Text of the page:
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February 2004

Journey to Freedom · Freedom in the Arts

African American Art: The Long Struggle
Crystal Britton
704.039607 fB862 1996
An introduction to a variety of African American artists whose works represent the struggle for freedom and inclusion in society. Among them are craftsmen, painters, sculptors, and photographers.

Black Art Ancestral Legacy: The African Impulse in African American Art
704.0396073 fB627 1989
Supported with lavish illustrations, the essays in this book examine the impact of African culture on the work of black artists in the United States and the Caribbean.

Rockin’ the Boat: Mass Music and Mass Movements
781.592 R683 1992
Music is a mobilizing force for social change among people across the world, including Africans and African Americans. This collection of essays documents the way in which music and activism go hand in hand.

African-American Literature: An Anthology
Demetrice A. Worley and Jesse Perry, Jr., Editors
810.80896075 W927 1998
Using a variety of themes, such as The Folk Tradition, The Blues, Slavery, Standing Ground, and Relationships, this anthology explores “the issues, struggles, and triumphs of African Americans” through the prism of literature. Social and historical information is also provided.

The Collected Works of Phillis Wheatley
John Shields, Editor
W557Xs
The first African-American to publish a book of poetry, Phillis Wheatley (1753–1784) expressed her deep longing for freedom—for herself and for her people—through her writing.

Crossing the Danger Water: Three Hundred Years of African-American Writing
Deirdre Mullane, Editor
810.80896 C951 1993
Drawing upon the work of noted writers such as Frederick Douglass, Sojourner Truth, W.E.B. Du Bois, Zora Neale Hurston, and Richard Wright, this anthology uses their work explore the influential role African Americans have played in American culture and politics.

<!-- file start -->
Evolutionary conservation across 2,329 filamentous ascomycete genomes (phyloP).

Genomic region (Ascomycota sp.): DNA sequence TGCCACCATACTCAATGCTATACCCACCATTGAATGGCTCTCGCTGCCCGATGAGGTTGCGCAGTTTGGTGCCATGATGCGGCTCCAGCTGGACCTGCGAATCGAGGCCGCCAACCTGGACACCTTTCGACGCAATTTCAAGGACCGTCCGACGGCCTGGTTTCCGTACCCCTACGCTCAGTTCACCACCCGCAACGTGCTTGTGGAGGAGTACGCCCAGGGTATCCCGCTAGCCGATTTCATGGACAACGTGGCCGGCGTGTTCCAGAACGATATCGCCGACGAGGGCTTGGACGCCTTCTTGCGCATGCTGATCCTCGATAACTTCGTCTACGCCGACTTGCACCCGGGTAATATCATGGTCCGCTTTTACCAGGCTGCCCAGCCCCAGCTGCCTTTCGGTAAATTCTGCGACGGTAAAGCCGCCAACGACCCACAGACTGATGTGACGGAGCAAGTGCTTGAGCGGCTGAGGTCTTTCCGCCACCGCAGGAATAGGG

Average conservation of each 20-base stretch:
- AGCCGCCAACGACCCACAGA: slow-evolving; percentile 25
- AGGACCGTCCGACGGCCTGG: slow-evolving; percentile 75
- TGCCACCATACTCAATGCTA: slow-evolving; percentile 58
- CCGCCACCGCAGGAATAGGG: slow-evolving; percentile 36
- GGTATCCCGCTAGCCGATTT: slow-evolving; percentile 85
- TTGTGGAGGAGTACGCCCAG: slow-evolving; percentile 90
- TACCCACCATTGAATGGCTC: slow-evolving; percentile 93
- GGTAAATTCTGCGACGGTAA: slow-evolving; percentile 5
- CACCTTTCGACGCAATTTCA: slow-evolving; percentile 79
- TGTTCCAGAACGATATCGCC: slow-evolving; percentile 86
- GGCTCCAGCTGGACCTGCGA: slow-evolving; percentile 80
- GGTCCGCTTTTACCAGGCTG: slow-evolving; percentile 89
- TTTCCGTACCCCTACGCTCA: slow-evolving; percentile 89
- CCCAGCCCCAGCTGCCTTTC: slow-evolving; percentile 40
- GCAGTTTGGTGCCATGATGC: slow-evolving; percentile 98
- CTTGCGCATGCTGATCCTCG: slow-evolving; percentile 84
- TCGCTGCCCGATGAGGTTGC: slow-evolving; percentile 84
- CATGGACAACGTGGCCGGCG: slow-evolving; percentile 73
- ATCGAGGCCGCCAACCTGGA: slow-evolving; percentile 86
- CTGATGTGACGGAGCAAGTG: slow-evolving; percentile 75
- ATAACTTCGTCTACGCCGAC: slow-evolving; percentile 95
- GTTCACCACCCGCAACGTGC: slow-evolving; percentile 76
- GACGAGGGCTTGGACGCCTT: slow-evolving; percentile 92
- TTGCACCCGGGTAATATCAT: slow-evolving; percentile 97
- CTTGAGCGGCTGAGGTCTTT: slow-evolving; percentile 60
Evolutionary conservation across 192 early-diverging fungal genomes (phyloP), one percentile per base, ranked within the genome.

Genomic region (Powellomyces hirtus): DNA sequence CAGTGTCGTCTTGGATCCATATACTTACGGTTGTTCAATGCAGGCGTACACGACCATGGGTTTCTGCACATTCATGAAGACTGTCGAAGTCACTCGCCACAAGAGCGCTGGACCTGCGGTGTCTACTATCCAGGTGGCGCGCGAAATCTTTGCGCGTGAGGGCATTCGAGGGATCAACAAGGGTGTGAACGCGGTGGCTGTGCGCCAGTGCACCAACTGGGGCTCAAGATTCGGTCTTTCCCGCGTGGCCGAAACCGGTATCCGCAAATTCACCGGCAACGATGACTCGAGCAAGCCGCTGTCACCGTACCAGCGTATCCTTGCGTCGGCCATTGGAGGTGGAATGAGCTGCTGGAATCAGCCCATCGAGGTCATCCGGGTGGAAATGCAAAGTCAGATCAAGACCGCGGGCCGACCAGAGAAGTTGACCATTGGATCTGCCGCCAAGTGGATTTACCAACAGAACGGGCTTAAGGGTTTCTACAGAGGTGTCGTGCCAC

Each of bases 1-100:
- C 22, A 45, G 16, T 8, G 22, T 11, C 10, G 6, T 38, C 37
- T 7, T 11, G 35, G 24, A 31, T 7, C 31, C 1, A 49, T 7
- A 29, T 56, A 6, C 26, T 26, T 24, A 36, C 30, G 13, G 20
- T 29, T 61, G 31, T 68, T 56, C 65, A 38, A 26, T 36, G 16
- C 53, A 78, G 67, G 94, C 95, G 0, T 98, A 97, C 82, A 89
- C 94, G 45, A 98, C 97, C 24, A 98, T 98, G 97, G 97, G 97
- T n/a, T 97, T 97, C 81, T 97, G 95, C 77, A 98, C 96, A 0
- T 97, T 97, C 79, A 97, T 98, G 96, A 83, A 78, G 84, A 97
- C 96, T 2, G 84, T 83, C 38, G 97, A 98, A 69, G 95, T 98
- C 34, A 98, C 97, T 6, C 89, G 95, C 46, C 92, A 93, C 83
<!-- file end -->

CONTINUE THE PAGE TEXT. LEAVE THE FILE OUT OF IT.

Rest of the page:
From Bondage to Liberation: Writings by and about Afro-Americans from 1700 to 1918
Faith Berry, Editor
810.80896 F931 2001
Essays and short fiction by black and white writers (William Lloyd Garrison, Alexis de Tocqueville, Harriet Beecher Stowe, Frederick Douglass, etc.) from a variety of cultural backgrounds chronicle the evolution of two centuries of American ideology about race.

In Search of Color Everywhere: A Collection of African-American Poetry
Ethelbert Miller, Editor
811.008089 qI35 1994
Freedom and Celebration of Blackness are two of the seven thematic units offered in this collection of poetry, which celebrates the African-American experience. As poet Elizabeth Alexander wrote, “ …this is your life. Get up and look for color, look for color everywhere.”

The Legacy of Ibo Landing: Gullah Roots of African American Culture
Marquetta L. Goodwine & The Clarity Press Gullah Project, Editors
810.80896 L496 1998
Viewed by many as a living link between Africa and America, the Gullah people are descendants of formerly enslaved Africans, who have settled mainly in the Lowcountry of South Carolina and the Sea Islands off the Georgia coast. Yet, their unique culture has spread throughout the U.S. through the migrations of generations of Gullah families. This book seeks to illustrate the Gullah culture and contribute to efforts to preserve it.

My Soul Has Grown Deep: Classics of Early African American Literature
John Edgar Wideman, Editor
810.80896 M995 2001
Wideman’s selections for this anthology range from work published in the 1700’s through the Harlem Renaissance. Biographies and background information about the writers (Phyllis Wheatley, James Weldon Johnson, Sojourner Truth, Paul Lawrence Dunbar, etc.) and their work are also included.

The New Cavalcade: African American Writing from 1760 to the Present, Vol.1 & Vol.2
Arthur P. Davis, J. Saunders Redding and Joyce Ann Joyce, Editors
810.80896 C376 1991
The editors of this two-volume series explore the evolution of African American writing as literary art over the past two hundred years. Copious notes, introductions, and biographical material provide context for the literature.

The Oxford Harriet Beecher Stowe Reader
Joan D. Hedrick, Editor
813.3 S892Xh 1998
Although Cincinnatian Harriet Beecher Stowe was renowned for her novel, Uncle Tom’s Cabin, she was also the prolific author of antislavery tracts, letters, and essays on a wide range of subjects. This selection of her most important work, from the 1830s through the 1860s, serves as a powerful illustration of her range and talent.

Poetry of Freedom
William Rose Benet and Norman Cousins, Editors
808.1 B466p
Believing the poet to be a force for social change, the editors have culled the world’s literature to assemble this volume of poetry. As they write, “The story of liberty is also the story of the world’s great poetry. It would be difficult to name an age or a land that
has seen the struggle for the rights of man that has not also seen a poem that took its part in the struggle….”

3000 Years of Black Poetry: An Anthology
Alan Lomax & Raoul Abdul, Editors
808.810917 N393
The poems here encompass a myriad of times and places, styles and subjects; yet there is an “astonishing unity” among them, according to the editors. Lomax and Abdul find common threads of emotion and experience running throughout all of the varied poetry of the African peoples.